PAP Usage Patterns Scatter Plot

Each dot represents 30 days worth of PAP usage projected onto a 2D plane.

As you can see, there are more than just compliant and non-compliant groups. The results demonstrate that by running usage patterns and additional patient information through an AI model, we are able to identify an additional group of variable users. From there, organizations can better identify the moment where someone moves from the compliant end into the non-compliant end and when to trigger an intervention.

Evaluation of AI-Based EMR Screening Tools for Undiagnosed OSA

In the “Evaluation of Electronic Medical Record Artificial Intelligence Screening Tools for Undiagnosed OSA” study, our team looked at the current STOP-bang screening model. While providers continue to rely on the STOP-bang questionnaire as the gold standard for OSA screening, not every patient actually receives a STOP-bang test when they visit the hospital. Sleep navigators improve the odds, but even in the most well-run health systems, some patients will be missed. And we often wonder: is there a way to get more bang for our buck with the current STOP-bang with the power of AI? In other words, can AI expand the ability of the STOP-bang? 

In our attempt to find an answer, we leveraged a random forest model, utilizing existing data in electronic medical records (EMRs) in tandem with data pulled from past STOP-bang questionnaires. In doing so, we aimed to demonstrate a new screening tool to increase diagnostic sensitivity and specificity and to facilitate discovery of preclinical OSA phenotypes. 

What we discovered was a potential sensitivity and specificity in determining OSA comparable to standard STOP-bang performance, all from other data points already standardly collected in the EMR. In layman’s terms: this test was equivalent to the STOP-bang at identifying patients who ultimately were determined to have OSA. And remember, STOP-bang tests are the gold standard. This test simply goes above and beyond thanks to the random forest. 

What does that mean? We believe this research can lead to enhanced predictive measurables that can serve as a trigger for patients to receive sleep tests in a similar way that the STOP-bang currently does. The only difference: this model would look at every patient in a system’s population, not just those subjectively deemed worthy of receiving a STOP-bang test. That’s the type of end-to-end care we want to bring to all patients. 

Dynamic Phenotype Learning (DPL) To Develop And Discover New OSA Sub-Types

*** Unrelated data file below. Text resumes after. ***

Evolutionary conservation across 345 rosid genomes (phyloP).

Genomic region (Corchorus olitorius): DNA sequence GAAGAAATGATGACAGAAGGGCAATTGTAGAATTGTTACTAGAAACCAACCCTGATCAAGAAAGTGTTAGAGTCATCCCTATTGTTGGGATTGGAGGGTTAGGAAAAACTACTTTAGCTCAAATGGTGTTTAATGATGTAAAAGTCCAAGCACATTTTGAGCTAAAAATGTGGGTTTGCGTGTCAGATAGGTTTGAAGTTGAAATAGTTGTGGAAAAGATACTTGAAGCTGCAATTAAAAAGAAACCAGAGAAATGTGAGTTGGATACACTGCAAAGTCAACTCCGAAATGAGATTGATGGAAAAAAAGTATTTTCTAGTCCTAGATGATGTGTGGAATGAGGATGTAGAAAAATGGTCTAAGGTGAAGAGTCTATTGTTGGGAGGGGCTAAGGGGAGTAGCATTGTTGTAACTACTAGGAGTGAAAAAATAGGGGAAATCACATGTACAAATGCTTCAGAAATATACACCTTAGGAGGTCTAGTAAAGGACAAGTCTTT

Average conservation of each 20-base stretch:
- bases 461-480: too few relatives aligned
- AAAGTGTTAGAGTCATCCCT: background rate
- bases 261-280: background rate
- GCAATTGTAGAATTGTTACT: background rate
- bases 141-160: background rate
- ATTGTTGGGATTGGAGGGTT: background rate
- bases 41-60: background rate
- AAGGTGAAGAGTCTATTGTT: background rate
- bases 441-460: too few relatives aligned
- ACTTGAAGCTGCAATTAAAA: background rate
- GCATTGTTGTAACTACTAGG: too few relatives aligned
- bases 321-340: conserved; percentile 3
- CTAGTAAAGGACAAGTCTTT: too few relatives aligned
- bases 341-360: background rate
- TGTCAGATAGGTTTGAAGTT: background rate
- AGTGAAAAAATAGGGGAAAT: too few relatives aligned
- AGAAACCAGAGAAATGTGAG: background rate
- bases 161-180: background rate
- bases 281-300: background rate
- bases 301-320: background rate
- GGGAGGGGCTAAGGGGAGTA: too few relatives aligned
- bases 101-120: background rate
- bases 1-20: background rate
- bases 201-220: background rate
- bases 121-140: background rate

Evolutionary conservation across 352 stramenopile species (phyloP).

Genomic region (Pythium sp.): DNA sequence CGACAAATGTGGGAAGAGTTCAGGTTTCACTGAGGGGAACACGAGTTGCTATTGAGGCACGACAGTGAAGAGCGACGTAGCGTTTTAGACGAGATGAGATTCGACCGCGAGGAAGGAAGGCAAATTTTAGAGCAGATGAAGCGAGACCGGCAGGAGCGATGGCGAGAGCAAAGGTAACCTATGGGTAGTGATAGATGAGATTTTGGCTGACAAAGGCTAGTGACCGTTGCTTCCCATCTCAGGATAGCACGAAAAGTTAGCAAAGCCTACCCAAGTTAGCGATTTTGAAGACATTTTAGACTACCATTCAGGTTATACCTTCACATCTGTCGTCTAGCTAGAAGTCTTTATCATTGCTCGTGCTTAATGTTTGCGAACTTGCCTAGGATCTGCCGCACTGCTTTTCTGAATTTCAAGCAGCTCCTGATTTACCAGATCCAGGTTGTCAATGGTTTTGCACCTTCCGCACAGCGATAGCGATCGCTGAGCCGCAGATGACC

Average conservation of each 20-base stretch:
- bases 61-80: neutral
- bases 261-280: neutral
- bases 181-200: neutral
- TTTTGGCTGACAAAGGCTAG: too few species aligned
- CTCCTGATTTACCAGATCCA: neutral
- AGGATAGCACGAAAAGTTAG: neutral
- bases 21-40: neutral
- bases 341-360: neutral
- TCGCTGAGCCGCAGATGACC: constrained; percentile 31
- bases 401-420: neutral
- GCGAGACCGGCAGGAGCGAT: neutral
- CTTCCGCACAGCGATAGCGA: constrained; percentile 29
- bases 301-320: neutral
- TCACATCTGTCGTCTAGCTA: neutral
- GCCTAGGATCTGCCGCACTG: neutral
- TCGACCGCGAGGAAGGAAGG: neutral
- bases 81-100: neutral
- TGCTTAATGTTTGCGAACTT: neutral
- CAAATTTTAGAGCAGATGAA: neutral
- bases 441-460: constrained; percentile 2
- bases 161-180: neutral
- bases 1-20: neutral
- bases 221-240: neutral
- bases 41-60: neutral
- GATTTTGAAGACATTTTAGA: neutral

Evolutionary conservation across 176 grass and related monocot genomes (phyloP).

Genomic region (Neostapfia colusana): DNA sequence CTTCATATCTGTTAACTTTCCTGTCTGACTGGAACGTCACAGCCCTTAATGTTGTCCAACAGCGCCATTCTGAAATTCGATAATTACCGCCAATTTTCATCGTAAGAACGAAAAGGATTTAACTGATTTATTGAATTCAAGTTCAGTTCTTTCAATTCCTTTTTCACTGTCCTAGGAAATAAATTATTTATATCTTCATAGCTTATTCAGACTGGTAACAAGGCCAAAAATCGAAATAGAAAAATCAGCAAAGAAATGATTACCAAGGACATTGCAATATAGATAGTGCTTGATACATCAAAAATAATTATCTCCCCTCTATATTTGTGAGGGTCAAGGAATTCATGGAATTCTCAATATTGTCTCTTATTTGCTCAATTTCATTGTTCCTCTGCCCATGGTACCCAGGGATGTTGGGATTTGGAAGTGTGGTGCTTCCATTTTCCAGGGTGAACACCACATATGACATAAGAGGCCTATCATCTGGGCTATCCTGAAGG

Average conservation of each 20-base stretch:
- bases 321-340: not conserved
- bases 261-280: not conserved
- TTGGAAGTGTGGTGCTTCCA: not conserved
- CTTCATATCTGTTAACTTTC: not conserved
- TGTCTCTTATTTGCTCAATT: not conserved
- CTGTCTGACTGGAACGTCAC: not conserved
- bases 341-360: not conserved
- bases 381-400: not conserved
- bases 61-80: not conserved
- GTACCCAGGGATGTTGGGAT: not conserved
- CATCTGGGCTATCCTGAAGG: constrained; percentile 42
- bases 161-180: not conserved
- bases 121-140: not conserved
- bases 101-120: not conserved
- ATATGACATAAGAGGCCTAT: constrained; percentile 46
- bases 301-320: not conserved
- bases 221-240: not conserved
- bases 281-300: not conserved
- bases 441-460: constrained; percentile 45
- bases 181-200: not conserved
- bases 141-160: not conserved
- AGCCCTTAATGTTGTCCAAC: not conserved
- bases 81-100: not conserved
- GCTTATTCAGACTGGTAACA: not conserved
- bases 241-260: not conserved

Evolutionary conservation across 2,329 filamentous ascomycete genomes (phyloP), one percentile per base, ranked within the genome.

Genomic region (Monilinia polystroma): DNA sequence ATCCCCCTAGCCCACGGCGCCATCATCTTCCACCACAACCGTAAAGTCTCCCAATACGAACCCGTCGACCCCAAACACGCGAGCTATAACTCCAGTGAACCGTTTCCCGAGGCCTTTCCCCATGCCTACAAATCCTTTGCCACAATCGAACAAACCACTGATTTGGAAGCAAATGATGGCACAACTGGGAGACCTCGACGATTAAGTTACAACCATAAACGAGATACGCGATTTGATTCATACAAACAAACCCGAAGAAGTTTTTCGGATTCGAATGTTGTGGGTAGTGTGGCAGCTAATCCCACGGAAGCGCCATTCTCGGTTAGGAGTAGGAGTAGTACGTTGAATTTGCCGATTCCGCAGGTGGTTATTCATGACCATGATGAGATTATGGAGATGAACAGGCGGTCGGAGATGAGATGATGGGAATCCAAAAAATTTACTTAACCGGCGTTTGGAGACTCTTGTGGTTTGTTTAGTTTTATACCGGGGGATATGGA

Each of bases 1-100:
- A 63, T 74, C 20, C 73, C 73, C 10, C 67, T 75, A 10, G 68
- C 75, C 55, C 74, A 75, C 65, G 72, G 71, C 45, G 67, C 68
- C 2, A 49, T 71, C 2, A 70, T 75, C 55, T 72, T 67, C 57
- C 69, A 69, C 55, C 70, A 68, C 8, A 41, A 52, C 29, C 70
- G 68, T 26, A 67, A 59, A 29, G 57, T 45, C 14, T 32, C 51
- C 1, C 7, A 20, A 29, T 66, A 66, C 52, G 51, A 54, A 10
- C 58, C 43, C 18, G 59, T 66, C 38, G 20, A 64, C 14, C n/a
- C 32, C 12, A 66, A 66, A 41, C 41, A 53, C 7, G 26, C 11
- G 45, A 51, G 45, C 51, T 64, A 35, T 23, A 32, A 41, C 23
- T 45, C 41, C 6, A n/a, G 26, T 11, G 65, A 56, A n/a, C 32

While OSA impacts tens of millions of people, there are lesser common OSA sub-types that have smaller footprints, yet just as big an impact on those that suffer from them. Some subtypes, like central sleep apnea, often can’t be solved in the same way as OSA by simply treating a patient with CPAP. Instead, nuanced care and treatment pathways must be constructed to treat these folks successfully. 

To address this challenge, we collaborated with Kaiser Permanente Southern California (KPSC), a large integrated health system, to create a dynamic phenotypic learning model which resulted in the “Dynamic Phenotype Learning: A Novel Machine Learning Approach To Develop And Discover New OSA Sub-Types” research study. We designed the study to leverage an innovative DPL model to identify OSA subtypes and better predict clinical risk and success with therapies than current PSG testing. 

What did we learn? DPL methods, applied to large and comprehensive patient datasets, can identify phenotypic biomarkers with potential to take us beyond the AHI. Rather than simply trust one metric, we believe we can uncover nuanced OSA sub-types, and the treatments best suited to drive positive health outcomes within those subpopulations. 

Wait… What about your other Abstracts? 

Well, we can’t share all the fun before the big event kicks off! Where’s the tease without a little hidden fun, after all?

Stay tuned for Part 2: Sleep 2021 Abstracts Presented by EnsoData, to come after the big show!

On June 11th … Dive into all the SLEEP 2021 Abstracts

Once the conference officially kicks off, we encourage you to check out the full abstracts for all 6 of our research pieces in the SLEEP 2021 conference poster hall. We’re excited for this year’s virtual event, so make sure you stop by our booth and say hello to ‘those pineapple fellas’!  

SLEEP 2021 - Shining New Light on Sleep Medicine